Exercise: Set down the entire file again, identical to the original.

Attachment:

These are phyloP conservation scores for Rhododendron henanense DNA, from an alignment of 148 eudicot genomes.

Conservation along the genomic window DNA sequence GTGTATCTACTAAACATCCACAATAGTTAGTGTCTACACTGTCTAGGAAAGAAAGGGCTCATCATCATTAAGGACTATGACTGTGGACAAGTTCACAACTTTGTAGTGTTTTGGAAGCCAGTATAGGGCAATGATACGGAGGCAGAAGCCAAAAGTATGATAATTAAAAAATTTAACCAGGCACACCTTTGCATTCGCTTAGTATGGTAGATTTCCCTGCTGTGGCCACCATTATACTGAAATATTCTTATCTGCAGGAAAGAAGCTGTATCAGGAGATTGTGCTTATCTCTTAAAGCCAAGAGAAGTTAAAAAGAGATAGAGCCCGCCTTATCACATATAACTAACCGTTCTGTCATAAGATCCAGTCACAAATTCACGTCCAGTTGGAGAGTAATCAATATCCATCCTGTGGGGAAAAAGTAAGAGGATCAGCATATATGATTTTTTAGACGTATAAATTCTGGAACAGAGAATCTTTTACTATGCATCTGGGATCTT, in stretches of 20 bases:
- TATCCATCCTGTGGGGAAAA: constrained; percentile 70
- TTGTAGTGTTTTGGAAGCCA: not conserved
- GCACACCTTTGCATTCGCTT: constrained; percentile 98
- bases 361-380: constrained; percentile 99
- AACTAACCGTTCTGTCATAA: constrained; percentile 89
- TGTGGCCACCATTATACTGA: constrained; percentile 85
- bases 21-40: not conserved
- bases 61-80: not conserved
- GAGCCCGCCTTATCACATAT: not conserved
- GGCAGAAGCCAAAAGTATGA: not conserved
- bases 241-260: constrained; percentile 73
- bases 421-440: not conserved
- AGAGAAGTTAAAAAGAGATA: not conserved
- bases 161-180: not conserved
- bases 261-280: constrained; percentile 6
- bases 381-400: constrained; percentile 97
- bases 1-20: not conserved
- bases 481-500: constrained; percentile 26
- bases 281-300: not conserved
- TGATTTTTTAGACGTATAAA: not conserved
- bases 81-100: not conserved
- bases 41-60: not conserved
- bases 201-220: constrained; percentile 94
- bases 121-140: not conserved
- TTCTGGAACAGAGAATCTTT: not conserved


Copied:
These are phyloP conservation scores for Rhododendron henanense DNA, from an alignment of 148 eudicot genomes.

Conservation along the genomic window DNA sequence GTGTATCTACTAAACATCCACAATAGTTAGTGTCTACACTGTCTAGGAAAGAAAGGGCTCATCATCATTAAGGACTATGACTGTGGACAAGTTCACAACTTTGTAGTGTTTTGGAAGCCAGTATAGGGCAATGATACGGAGGCAGAAGCCAAAAGTATGATAATTAAAAAATTTAACCAGGCACACCTTTGCATTCGCTTAGTATGGTAGATTTCCCTGCTGTGGCCACCATTATACTGAAATATTCTTATCTGCAGGAAAGAAGCTGTATCAGGAGATTGTGCTTATCTCTTAAAGCCAAGAGAAGTTAAAAAGAGATAGAGCCCGCCTTATCACATATAACTAACCGTTCTGTCATAAGATCCAGTCACAAATTCACGTCCAGTTGGAGAGTAATCAATATCCATCCTGTGGGGAAAAAGTAAGAGGATCAGCATATATGATTTTTTAGACGTATAAATTCTGGAACAGAGAATCTTTTACTATGCATCTGGGATCTT, in stretches of 20 bases:
- TATCCATCCTGTGGGGAAAA: constrained; percentile 70
- TTGTAGTGTTTTGGAAGCCA: not conserved
- GCACACCTTTGCATTCGCTT: constrained; percentile 98
- bases 361-380: constrained; percentile 99
- AACTAACCGTTCTGTCATAA: constrained; percentile 89
- TGTGGCCACCATTATACTGA: constrained; percentile 85
- bases 21-40: not conserved
- bases 61-80: not conserved
- GAGCCCGCCTTATCACATAT: not conserved
- GGCAGAAGCCAAAAGTATGA: not conserved
- bases 241-260: constrained; percentile 73
- bases 421-440: not conserved
- AGAGAAGTTAAAAAGAGATA: not conserved
- bases 161-180: not conserved
- bases 261-280: constrained; percentile 6
- bases 381-400: constrained; percentile 97
- bases 1-20: not conserved
- bases 481-500: constrained; percentile 26
- bases 281-300: not conserved
- TGATTTTTTAGACGTATAAA: not conserved
- bases 81-100: not conserved
- bases 41-60: not conserved
- bases 201-220: constrained; percentile 94
- bases 121-140: not conserved
- TTCTGGAACAGAGAATCTTT: not conserved